Categories:

Select all

In Focus

research

Honors

Event

Research

Aug 23rd, 2018
The Effect of Engagement on Private Information

Naama Tzur; Lior Zalmanson; Gal Oestreicher-Singer

  • social sciences
  • social sciences

In this research, we are interested in the dynamic of information disclosure on social media websites. Why do users provide personal information on some website and not on others? What builds up trust at the initial meeting point between a potential user and a website or an application? How does online engagement influence this dynamic?

In accordance with Information Boundary Theory, we propose to examine a trust building dynamics as the following hypotheses outlines:

H1: Website initiated participation influences individual’s perceptions of the website.

H2: Individual’s perceptions of a website influences individual’s information disclosure.

H3: Website initiated participation influences individual’s information disclosure.

Our methodology is a random assignment experiment. Using an online website (“VideoBook”) that was designed for and described in Zalmanson & Oestreicher-Singer (2014), we propose to examine these three main hypotheses. Through a series of experiment, we aim to isolate and better understand the impact of online engagement on information disclosure.

Participants are recruited mostly via Amazon’s “Mechanical Turk”. We ask each of the participants to browse VideoBook while presenting her with pop up notifications that vary in type and amount. At the end of the session the participants are requested to answer a questionnaire and provide personal information. We are able to compare the activity log of different participant and the associated answers and information disclosure level. This enables us to analyze the relation between online behavior and personal perceptions.

So far, we have examined the impact of online engagement on trust, privacy concerns and willingness to disclose information. We have found significant differences in the behavior of individuals who were presented with pop up notification in comparison to those who weren’t in terms of trust and information disclosure, while no significant change has been detected regarding general privacy concerns. Our contribution to the relevant information system privacy research mainly evolves around the relation between online engagement and information privacy.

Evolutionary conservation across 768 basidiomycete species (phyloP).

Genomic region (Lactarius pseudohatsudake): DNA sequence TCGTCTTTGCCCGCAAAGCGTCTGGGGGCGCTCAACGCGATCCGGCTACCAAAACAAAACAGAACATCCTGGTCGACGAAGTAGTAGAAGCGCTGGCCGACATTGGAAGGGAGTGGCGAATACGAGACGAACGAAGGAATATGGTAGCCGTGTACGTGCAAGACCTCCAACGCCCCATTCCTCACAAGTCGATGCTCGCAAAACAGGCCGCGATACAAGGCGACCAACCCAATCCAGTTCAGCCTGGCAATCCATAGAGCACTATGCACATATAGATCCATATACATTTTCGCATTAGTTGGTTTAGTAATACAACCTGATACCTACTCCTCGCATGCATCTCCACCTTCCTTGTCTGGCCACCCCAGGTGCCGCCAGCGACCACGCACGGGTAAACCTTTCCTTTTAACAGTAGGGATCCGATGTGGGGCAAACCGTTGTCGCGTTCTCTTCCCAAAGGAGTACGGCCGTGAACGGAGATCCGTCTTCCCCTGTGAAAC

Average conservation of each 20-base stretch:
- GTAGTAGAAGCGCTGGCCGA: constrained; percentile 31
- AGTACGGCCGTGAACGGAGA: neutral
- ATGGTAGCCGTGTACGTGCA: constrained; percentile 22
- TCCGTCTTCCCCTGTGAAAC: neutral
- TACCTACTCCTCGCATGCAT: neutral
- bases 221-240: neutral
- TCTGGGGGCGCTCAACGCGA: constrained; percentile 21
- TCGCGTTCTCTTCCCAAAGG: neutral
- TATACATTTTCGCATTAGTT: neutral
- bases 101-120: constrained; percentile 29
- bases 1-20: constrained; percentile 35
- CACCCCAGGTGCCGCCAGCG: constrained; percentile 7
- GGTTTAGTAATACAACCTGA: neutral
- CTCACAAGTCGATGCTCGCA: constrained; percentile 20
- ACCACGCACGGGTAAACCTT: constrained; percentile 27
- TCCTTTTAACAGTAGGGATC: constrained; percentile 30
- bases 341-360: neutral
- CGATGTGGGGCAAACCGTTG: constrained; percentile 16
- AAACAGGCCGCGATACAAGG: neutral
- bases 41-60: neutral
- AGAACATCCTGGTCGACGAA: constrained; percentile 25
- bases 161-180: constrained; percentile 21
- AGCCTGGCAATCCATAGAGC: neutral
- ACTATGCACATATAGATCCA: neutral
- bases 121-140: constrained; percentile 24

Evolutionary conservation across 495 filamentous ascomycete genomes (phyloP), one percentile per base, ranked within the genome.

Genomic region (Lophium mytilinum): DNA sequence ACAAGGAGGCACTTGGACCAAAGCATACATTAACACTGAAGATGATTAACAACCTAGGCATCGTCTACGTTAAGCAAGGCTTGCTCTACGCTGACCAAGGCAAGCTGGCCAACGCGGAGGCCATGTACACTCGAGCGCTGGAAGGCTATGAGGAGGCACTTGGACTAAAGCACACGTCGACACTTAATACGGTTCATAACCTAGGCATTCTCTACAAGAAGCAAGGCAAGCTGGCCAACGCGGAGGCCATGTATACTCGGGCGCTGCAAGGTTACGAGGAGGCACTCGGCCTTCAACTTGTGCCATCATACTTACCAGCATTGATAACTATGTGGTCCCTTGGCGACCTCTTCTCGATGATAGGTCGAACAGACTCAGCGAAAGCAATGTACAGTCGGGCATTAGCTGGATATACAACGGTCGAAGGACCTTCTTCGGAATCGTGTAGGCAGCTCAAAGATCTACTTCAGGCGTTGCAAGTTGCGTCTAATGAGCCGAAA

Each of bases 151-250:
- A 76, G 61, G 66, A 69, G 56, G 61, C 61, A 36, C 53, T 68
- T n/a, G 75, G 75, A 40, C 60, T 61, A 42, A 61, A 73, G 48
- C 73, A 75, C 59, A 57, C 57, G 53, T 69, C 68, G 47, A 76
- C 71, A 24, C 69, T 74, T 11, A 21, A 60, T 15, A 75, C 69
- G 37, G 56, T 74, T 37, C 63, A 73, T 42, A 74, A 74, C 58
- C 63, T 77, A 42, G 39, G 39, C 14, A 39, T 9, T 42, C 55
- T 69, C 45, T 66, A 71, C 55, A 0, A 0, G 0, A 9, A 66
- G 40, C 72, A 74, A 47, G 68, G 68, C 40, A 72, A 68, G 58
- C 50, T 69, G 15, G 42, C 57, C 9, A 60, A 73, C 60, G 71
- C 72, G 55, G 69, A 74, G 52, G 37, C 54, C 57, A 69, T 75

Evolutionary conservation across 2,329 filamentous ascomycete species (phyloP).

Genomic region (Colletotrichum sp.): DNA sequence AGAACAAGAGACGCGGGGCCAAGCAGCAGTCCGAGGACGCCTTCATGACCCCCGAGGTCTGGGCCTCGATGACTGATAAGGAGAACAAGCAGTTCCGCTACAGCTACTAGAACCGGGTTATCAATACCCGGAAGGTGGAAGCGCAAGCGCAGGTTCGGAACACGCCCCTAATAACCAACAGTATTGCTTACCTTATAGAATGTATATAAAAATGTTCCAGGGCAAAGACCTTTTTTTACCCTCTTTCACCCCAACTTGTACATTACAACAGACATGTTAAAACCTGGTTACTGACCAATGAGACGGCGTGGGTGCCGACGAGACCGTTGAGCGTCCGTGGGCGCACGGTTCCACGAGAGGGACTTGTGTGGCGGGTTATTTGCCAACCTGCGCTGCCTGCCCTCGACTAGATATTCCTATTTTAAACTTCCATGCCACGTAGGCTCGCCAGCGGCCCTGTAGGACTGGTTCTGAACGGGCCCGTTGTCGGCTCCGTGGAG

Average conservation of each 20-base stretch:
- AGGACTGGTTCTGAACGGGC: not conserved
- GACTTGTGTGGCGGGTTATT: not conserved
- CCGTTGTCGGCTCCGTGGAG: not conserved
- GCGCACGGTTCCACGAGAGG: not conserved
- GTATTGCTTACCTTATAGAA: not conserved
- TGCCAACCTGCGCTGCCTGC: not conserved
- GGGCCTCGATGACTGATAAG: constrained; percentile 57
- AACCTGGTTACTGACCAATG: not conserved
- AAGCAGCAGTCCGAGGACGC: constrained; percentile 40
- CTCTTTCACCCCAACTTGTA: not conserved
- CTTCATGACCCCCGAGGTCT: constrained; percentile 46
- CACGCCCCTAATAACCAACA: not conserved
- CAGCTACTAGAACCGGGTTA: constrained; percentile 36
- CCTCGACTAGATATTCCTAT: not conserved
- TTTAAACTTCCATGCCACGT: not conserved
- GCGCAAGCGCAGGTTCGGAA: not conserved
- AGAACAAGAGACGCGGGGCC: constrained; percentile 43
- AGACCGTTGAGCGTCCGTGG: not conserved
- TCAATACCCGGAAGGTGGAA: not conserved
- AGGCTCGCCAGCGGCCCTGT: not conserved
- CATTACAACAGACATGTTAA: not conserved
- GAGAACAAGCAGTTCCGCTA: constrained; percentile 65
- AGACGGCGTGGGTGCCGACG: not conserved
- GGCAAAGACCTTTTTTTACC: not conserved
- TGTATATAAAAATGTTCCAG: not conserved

Research

Aug 23rd, 2018
Do Firms Under-Report Information on Cyber Attacks? Evidence from Capital

Eli Amir; Shai Levi

  • social sciences
  • social sciences

Firms should disclose information on material cyber-attacks. However, because managers have incentives to withhold negative information, and investors cannot independently discover most cyber-attacks, firms may underreport cyber-attacks. Using data on cyber-attacks that were voluntary disclosed by firms and those that were withheld and later discovered by sources outside the firm, we estimate the extent to which firms withhold information on cyber-attacks. Our main hypothesis – firms will withhold information on the more severe cyber-attacks and voluntarily disclose the milder ones We find that withheld cyber-attacks are associated with a decline of approximately 2.6% in equity values in the month they are discovered, and disclosed attacks with a substantially lower decline of 0.6%. The evidence suggests that managers do not disclose negative information below a certain threshold, and withhold information on the more severe attacks. Using the market reactions to withheld and disclosed attacks, we estimate that managers disclose information on cyber-attacks when investors already suspect that in high likelihood (46%) an attack has occurred. Our results suggest there is underreporting of cyber-attacks, and imply that if regulators wish to ensure that information on attacks reaches investors, they should consider tightening mandatory disclosure requirements.

Research

Aug 23rd, 2018
The Deniability Mechanism in the Cyber Age – Its Effect on States'

Gil Baram

  • social sciences
  • social sciences

One of the unique characteristics of cyber attacks is that it is almost impossible to identify the source of the attack and who was behind it: The Attribution Problem. On the other hand, there have been cases when the attacking state was identified and the attack was attributed to it but it denied its involvement and rejected these accusations. This deniability mechanism is the core of this proposed research.